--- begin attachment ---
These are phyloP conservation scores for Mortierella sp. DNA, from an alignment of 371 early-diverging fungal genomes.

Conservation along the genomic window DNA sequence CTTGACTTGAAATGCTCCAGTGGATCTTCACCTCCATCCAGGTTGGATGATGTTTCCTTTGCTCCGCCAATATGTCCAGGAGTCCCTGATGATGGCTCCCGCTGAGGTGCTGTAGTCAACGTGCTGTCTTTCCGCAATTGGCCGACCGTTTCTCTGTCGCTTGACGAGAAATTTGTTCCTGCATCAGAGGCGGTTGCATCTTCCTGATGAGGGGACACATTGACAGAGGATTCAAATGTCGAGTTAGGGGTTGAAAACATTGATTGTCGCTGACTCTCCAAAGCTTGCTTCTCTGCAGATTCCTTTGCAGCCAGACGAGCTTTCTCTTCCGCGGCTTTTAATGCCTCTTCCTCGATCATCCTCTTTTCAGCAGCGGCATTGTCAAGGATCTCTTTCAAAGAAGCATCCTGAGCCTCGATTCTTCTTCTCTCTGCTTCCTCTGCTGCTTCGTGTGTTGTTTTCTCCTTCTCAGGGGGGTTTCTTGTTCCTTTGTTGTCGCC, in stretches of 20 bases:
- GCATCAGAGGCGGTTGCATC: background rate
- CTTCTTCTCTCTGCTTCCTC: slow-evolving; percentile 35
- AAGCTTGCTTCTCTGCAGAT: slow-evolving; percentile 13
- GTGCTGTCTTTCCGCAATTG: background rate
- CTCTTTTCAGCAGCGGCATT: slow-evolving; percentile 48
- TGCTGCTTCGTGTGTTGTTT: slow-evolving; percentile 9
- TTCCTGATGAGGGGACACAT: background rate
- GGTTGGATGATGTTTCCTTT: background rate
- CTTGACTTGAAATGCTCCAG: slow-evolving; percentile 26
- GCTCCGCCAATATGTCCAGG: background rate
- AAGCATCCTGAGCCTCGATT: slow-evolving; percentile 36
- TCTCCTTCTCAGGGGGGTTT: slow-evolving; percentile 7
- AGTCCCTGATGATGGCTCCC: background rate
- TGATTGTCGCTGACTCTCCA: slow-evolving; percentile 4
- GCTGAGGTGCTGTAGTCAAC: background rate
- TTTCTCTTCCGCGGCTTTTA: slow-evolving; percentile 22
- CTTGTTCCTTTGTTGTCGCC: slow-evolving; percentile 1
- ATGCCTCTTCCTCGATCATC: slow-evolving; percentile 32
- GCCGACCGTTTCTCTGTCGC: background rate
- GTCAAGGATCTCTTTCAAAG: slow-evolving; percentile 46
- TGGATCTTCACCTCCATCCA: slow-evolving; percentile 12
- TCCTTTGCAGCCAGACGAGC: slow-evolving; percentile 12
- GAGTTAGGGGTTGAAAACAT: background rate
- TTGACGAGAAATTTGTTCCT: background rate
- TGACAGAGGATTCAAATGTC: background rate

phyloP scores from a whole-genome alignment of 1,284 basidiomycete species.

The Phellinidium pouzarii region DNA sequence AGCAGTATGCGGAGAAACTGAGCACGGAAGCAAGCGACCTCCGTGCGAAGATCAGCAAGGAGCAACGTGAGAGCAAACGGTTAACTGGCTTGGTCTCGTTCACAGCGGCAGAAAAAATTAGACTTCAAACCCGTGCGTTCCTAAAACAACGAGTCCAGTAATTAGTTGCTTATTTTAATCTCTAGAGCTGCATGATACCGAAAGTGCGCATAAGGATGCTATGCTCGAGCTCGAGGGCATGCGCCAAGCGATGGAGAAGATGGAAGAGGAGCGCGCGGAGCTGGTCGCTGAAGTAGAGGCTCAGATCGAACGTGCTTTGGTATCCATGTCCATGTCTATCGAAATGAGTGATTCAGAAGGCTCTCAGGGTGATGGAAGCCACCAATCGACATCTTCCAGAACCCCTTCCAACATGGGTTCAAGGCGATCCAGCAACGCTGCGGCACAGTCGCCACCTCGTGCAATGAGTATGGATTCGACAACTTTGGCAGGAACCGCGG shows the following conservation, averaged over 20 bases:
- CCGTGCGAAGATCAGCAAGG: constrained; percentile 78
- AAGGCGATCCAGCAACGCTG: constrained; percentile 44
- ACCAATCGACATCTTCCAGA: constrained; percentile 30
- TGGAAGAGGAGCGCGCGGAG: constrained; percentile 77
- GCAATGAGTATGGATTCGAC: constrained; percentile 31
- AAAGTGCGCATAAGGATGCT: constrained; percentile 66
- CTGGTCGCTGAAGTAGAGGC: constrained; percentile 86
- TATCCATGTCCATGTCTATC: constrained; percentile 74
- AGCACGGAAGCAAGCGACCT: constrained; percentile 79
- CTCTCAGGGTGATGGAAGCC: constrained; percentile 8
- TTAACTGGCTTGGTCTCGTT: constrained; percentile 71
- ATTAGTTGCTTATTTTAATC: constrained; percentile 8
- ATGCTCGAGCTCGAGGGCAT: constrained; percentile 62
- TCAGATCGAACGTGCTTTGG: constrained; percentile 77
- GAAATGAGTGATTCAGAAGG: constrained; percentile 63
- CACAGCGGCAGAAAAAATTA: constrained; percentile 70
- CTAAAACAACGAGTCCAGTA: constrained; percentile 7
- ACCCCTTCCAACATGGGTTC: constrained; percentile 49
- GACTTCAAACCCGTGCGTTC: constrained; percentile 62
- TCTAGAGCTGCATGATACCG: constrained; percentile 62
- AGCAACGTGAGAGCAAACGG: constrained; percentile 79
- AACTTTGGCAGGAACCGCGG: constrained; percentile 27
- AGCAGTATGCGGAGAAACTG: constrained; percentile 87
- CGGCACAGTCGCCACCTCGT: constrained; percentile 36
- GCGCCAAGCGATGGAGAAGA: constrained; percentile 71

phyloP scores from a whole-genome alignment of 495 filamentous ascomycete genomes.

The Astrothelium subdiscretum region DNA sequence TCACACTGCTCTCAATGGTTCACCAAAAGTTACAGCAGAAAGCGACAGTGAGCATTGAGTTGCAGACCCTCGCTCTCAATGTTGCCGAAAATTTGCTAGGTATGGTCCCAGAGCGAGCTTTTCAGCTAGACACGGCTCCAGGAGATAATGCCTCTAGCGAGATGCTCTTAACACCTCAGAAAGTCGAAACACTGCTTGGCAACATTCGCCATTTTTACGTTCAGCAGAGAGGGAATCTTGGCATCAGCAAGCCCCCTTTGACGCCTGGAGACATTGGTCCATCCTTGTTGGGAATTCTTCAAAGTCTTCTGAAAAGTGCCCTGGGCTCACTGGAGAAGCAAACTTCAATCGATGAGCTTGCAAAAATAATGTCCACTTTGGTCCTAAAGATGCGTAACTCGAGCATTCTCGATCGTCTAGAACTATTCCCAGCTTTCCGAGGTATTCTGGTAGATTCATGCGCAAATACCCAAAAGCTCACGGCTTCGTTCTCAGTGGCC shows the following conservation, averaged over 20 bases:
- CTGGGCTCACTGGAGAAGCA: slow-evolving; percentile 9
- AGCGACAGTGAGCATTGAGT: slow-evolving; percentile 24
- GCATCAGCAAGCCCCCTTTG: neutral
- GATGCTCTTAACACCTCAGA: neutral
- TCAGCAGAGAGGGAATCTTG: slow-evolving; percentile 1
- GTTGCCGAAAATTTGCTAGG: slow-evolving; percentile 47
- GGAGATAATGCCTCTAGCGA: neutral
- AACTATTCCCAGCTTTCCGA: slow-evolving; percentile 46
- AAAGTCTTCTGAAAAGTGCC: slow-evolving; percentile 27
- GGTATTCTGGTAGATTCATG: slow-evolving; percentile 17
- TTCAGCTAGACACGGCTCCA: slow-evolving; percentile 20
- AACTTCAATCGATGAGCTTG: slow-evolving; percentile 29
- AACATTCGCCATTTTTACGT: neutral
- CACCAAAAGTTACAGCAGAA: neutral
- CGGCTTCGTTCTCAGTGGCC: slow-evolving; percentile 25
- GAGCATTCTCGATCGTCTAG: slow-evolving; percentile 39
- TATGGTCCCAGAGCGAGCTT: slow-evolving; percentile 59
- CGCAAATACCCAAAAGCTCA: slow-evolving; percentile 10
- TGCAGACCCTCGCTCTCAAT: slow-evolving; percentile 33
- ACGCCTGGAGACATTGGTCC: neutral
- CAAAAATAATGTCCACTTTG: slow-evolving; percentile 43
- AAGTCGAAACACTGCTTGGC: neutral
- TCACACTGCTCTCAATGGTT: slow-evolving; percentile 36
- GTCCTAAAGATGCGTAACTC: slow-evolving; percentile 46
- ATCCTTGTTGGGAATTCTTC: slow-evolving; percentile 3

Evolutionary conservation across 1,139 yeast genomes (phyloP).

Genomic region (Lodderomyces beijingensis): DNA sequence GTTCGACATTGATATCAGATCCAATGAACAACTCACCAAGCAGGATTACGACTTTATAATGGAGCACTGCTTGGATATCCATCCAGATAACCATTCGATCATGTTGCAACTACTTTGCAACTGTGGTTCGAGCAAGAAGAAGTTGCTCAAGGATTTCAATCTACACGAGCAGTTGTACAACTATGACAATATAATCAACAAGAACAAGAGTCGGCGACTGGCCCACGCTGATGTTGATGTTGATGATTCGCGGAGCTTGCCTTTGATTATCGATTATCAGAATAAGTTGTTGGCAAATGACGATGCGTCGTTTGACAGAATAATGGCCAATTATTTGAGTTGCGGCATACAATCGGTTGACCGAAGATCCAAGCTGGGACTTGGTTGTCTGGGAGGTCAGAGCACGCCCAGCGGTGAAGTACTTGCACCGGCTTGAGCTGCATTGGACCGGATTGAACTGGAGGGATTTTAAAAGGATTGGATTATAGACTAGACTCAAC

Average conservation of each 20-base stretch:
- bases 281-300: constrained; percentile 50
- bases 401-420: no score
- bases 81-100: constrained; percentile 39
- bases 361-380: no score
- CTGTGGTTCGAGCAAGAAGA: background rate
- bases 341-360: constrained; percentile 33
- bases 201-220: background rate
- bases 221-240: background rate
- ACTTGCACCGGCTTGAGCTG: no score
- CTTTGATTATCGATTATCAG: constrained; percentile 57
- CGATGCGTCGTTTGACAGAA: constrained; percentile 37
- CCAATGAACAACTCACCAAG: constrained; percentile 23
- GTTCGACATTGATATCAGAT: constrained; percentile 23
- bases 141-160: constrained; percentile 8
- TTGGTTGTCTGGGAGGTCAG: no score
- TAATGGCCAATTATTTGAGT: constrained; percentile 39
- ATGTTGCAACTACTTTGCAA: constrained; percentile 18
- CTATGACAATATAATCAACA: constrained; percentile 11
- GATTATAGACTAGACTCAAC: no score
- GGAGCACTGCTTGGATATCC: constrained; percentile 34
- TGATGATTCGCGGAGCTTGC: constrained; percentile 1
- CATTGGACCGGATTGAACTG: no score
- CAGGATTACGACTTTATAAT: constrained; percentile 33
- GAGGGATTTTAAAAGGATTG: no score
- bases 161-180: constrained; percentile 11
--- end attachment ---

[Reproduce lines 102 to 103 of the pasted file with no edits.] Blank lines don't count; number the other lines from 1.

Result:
- CTATGACAATATAATCAACA: constrained; percentile 11
- GATTATAGACTAGACTCAAC: no score